Apple: Yes To iPhablet

| About: Apple Inc. (AAPL)


A distinct Apple iPhablet with stylus is a great addition to the upcoming iPhone 6. The phablet market is huge - estimated 2014 size is $46 billion.

Native Microsoft Office app for the iPad also benefits a large-screen Apple smartphone.

High-margin policy of Apple gets a boost from iPhablet Pro, which will cater mostly to the enterprise market. Cheaper iPhablets can penetrate emerging markets better than iPhone 5C did.

I agree that making iPhone 6 like a Note 3 is a bad idea. However, I think it will be very beneficial to Apple (NASDAQ:AAPL) if it also comes up with a separate phablet product. I was lucky enough to borrow a doctor friend's Note 3 and I understood why 2013 was the year of the phablets.

My brother-in-law's sister, Cheng, has a Galaxy Mega with 6.3-inch screen. Hands-on experience on my part convinced me that a phablet is a pocket-worthy productivity tool that is also great for viewing HD videos and playing games.

Apple CEO Tim Cook should no longer ignore that there's a ready market for large-screen phones. 2013 was the Year of the Android Phablet. An iPhablet has the potential to reinvigorate Apple's high-end smartphone business. The aftermarket sell-off after the January 27 earnings report showed the stock market really disliked that Apple's 51 million iPhone sales were below industry predictions.

Samsung (OTC:SSNLF) restarted this phablet fad with the Galaxy Note, and it paid off very well for the company. The Galaxy Note 3 was one of the biggest selling handsets last year. The success of the Note 3 made phablet, along with selfie and FOMO (fear of missing out), 2013's newest additions to the English dictionary. Phablets, popular among professionals and office workers, are cannibalizing 7-inch tablet sales because a 5.5-inch phablet can fit a Dockers pants pocket or a small ladies bag.

iPhablet Can Slow Down Samsung

Samsung took the lion's share of the estimated 20 million high-margin phablets sold in 2013. Apple got blindsided by this - if only the company listened to the pulse of the market, it could have sold more than 51 million iPhones last quarter. The Galaxy Note 3 sold 5 million units within a month of launch. Apple ignored Samsung's foray into phablets last year - I hope it doesn't repeat the same mistake again.

Juniper Research is predicting a 120 million unit sales for phablets by 2018. However, ABI research is already projecting a 150 million unit sales for phablets for 2014. The disparity between these two research firms' numbers only confirms that phablets are going to be a huge revenue avenue for phone makers.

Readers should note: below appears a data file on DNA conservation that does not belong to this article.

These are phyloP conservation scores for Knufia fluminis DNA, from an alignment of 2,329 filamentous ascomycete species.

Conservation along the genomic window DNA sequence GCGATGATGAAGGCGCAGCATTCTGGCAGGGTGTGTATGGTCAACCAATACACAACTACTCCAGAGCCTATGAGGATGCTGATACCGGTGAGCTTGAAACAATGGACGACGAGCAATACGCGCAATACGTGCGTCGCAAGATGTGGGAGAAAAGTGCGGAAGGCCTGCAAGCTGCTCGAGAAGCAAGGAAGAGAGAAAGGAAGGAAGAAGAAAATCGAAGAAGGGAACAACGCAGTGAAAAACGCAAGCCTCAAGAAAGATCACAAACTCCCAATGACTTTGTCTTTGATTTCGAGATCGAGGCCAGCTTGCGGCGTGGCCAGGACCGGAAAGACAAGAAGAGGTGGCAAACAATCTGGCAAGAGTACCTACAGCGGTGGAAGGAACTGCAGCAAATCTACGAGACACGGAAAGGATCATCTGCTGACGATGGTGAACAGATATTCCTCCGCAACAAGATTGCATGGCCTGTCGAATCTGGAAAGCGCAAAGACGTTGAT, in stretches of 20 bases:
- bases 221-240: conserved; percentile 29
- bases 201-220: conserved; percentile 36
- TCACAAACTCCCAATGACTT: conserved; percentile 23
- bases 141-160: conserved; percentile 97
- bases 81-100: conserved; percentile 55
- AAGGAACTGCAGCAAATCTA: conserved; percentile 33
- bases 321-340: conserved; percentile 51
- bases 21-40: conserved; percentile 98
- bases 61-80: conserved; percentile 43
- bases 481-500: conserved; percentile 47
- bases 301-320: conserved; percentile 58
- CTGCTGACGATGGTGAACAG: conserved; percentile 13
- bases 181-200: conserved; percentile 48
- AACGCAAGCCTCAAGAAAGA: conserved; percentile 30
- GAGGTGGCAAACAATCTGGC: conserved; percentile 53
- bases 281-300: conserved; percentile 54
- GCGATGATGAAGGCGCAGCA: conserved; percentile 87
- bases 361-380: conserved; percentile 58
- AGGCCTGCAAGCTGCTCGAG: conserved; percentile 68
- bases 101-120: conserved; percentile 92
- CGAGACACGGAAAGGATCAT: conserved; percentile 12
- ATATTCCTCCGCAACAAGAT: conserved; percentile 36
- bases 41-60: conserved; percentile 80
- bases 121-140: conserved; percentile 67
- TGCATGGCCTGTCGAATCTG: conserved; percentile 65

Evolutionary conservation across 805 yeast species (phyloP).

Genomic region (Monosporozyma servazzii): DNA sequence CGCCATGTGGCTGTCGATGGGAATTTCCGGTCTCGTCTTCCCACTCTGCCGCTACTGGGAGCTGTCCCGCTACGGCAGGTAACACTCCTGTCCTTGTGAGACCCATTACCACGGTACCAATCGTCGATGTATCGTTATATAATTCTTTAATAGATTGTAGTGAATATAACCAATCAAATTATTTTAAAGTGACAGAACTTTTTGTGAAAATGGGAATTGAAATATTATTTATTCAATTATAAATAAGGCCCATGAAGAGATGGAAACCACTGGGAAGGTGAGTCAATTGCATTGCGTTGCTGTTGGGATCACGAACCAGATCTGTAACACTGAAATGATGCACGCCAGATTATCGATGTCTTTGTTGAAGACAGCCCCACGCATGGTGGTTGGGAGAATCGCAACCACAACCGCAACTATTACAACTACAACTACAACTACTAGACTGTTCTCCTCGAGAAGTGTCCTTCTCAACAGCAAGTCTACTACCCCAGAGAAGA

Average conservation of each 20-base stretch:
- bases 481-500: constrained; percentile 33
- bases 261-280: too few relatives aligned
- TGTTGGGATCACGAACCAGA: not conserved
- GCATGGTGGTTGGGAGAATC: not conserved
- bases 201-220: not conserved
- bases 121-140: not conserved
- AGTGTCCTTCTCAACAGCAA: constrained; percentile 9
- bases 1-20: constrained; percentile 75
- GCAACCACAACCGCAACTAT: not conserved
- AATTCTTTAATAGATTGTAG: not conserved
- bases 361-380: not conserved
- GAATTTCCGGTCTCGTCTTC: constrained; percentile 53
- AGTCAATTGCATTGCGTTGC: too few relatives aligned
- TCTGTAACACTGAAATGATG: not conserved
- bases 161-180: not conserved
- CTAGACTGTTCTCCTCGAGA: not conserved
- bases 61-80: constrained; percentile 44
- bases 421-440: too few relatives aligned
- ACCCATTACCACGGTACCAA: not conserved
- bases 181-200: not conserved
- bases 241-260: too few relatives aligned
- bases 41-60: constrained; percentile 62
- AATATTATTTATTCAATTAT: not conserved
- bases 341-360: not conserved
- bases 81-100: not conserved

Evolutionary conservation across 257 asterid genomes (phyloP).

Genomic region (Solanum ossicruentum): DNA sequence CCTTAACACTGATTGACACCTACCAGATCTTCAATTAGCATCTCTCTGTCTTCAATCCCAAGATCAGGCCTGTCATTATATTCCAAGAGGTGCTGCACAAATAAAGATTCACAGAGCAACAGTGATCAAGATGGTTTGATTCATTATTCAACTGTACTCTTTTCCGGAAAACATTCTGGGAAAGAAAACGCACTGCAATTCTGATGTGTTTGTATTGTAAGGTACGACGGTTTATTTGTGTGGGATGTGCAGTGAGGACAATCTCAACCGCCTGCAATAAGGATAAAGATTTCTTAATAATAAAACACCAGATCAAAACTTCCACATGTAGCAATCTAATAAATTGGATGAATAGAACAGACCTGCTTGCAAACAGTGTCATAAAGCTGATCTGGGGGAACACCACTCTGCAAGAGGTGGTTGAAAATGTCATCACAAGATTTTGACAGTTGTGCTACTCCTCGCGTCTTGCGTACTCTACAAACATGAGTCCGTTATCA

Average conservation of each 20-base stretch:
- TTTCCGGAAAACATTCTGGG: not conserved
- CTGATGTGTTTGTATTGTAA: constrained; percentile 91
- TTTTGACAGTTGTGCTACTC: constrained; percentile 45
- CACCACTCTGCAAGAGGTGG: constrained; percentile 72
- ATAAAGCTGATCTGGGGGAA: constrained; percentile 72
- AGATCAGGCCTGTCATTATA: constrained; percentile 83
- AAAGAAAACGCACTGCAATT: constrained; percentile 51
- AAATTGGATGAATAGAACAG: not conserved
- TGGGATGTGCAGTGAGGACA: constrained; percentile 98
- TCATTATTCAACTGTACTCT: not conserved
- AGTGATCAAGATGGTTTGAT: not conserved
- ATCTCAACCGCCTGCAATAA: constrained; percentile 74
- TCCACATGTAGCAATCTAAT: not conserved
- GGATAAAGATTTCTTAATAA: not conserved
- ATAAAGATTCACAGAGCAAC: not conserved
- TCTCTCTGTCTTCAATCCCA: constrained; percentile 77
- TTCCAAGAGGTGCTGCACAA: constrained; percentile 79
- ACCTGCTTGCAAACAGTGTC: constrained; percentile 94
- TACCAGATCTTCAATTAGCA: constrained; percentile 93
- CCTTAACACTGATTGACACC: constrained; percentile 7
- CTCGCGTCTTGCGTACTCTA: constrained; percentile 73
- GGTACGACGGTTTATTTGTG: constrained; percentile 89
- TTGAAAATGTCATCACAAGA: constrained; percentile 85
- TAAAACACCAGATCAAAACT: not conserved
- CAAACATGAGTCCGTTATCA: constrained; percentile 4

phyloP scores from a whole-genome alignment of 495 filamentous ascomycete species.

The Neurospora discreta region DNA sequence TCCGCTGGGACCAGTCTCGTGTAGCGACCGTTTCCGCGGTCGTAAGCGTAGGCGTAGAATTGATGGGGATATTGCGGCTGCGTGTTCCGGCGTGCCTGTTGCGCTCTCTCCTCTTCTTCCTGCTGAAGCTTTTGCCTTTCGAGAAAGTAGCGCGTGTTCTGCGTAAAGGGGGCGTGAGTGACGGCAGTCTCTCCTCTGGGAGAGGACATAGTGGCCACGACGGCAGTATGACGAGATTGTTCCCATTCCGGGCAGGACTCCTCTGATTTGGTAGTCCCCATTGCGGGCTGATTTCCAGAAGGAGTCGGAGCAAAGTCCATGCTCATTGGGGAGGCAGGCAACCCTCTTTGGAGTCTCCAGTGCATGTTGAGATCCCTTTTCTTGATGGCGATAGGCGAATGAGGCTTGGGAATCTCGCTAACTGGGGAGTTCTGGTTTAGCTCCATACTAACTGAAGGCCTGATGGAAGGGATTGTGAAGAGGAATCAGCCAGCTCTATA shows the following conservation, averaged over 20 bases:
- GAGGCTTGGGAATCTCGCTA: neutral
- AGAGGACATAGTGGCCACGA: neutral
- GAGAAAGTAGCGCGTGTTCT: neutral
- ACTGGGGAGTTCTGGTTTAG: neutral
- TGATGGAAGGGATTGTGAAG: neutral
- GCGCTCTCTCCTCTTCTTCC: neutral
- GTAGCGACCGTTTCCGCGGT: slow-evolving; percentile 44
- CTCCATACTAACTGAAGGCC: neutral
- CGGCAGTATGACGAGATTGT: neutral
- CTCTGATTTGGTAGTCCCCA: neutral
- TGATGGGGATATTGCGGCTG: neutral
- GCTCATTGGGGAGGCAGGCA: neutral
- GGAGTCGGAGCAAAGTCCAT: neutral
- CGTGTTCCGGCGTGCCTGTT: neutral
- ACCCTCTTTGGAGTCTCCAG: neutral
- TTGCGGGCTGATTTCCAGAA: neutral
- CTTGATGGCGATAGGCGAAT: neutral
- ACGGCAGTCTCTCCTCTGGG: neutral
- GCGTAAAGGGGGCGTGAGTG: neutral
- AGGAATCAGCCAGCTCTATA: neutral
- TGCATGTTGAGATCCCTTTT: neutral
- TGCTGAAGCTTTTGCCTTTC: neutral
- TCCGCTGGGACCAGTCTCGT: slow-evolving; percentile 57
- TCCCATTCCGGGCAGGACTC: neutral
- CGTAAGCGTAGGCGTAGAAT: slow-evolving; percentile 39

Apple should not miss this boat again. It is not only Samsung that's profiting from phablets: HTC (OTC:HTCKF) has the One Mega, Huawei has Ascend Mate, Nokia (NYSE:NOK) has the 1520 and 1620, Sony (NYSE:SNE) has its Xperia Z Ultra and a cheaper Xperia T2 Ultra.

iPhone 6 Should Not Become A Phablet

Apple is still king of the high-end smartphone market. Joining the phablet trend may help Apple retain its crown against fast-rising Samsung. However, I believe that it is better for Apple to make the iPhone 6 retain the same dimension of the iPhone 5C so as not to alienate old iPhone users.

Apple can just make the iPhablet with a 5.5 inches to 6 inches dimension. It is also better that the iPhablet comes with a stylus. The rumored release of native Microsoft Office for the iPad benefits an iPhablet with a stylus. Microsoft (NASDAQ:MSFT) may not port a full native Office app for Android OS, so an iPhablet can be a good competition to the Galaxy Note 3.

Samsung's Galaxy S4 and other phablet models like the Galaxy Mega and Note 3 are reasons why it is stealing U.S. customers from the iPhone. A great Apple iPhablet, even if it only sells 5 million in a year, still helps slow down Samsung's mission to unseat the iPhone's grip on the high-end market.


Apple should give Samsung a dose of its own imitation-is-easy-path-to success medicine. Yes, this article's main thesis calls for Apple to copycat the success of Samsung's phablet. I bet that phablet sales can generate more sales than an Apple can ever get from a set-top box deal with Comcast (NASDAQ:CMCSA). Let Netflix (NASDAQ:NFLX) and Amazon (NASDAQ:AMZN) wallow in that low-margin business for the time being.

Making great phones is what Apple is good at. A great iPhablet should not be hard for Tim Cook to deliver this year. More resources and research should be put into making an iPhablet version of the iPhone.

Yes, I admit that streaming media business offers long-term potential but again, the low margin business model of Amazon Prime and Netflix runs counter to Apple's long history of high-margin profitability.

A phablet is a high-margin product that already offers an immediate revenue stream better than a set-top box can offer now. A iPhablet Pro with top features and stylus is perfect for corporate users. A cheaper $399 variant of the iPhablet will appeal to emerging markets and ordinary consumers. The phablet market size is estimated to be at $46 billion for 2014.

Apple is a strong buy. If Microsoft really releases a native version of its Office suite for the iPad on March 27, I'll liquidate most of my Intel (NASDAQ:INTC) position. I'll use the money instead to either buy more AAPL shares and/or call options.

Based on fundamentals and business moat, Apple is the best undervalued tech company for long-term investors. Apple produces the biggest net income among its peers and commands the most loyal of customers.

However, Apple's accomplishments are looked down upon by Mr. Market. APPL has a low P/E, low P/S, low EV/R, low EV/EBITDA, low P/B, low D/E ratios…

Disclosure: I am long AAPL. I wrote this article myself, and it expresses my own opinions. I am not receiving compensation for it (other than from Seeking Alpha). I have no business relationship with any company whose stock is mentioned in this article.